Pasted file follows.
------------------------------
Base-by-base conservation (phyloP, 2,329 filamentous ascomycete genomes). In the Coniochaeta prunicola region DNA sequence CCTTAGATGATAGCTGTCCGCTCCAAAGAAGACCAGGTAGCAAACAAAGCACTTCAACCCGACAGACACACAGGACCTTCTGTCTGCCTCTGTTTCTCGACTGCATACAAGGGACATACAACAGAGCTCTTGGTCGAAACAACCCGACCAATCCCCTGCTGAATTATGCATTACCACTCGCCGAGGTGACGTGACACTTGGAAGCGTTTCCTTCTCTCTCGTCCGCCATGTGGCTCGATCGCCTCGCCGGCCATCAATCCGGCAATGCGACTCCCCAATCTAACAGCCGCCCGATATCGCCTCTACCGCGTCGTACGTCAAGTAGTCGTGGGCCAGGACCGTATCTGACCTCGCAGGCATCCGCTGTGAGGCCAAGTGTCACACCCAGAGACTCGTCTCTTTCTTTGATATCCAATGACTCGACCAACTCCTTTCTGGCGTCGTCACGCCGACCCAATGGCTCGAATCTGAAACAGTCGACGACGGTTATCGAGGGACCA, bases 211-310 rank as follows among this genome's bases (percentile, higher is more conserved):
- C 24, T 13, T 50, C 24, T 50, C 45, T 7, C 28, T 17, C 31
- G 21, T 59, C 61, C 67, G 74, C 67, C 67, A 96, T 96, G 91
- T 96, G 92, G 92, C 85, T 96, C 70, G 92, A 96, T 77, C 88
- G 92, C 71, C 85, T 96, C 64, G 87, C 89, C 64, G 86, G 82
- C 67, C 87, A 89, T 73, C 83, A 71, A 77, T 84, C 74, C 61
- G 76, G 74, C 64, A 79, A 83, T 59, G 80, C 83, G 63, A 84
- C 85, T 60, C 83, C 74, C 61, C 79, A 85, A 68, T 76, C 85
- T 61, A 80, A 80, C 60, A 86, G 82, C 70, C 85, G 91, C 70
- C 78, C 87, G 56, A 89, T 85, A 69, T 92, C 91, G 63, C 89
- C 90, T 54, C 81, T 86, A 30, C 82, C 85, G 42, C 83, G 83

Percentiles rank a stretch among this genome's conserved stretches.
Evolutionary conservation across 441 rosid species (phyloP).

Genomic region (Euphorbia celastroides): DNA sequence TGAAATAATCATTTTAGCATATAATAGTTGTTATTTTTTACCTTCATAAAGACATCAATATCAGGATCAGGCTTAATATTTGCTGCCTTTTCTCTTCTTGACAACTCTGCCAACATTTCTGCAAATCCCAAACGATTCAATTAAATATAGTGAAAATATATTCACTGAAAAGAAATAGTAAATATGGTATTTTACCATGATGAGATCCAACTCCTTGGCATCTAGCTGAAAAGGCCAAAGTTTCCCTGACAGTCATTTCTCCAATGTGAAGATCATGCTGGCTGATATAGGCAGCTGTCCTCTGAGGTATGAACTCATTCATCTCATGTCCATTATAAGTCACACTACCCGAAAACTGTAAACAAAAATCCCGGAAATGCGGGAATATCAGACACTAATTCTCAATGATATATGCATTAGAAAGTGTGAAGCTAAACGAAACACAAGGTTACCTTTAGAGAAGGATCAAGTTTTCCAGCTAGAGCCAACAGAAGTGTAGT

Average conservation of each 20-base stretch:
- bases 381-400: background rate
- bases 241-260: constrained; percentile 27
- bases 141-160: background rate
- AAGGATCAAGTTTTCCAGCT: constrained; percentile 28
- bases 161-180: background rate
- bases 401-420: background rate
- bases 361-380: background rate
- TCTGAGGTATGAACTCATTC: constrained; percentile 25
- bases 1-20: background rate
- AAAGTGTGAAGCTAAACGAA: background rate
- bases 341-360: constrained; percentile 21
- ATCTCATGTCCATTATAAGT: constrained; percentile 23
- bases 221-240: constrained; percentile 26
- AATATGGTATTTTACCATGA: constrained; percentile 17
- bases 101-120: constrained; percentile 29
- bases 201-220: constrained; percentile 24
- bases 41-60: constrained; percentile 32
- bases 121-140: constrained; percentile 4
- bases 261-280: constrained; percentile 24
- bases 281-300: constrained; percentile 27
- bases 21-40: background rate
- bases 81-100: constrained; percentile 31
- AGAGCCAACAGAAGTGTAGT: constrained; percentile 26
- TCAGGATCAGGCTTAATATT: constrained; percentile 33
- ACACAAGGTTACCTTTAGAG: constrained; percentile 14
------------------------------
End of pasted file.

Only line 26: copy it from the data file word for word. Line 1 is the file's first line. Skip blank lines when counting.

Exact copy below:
- bases 341-360: constrained; percentile 21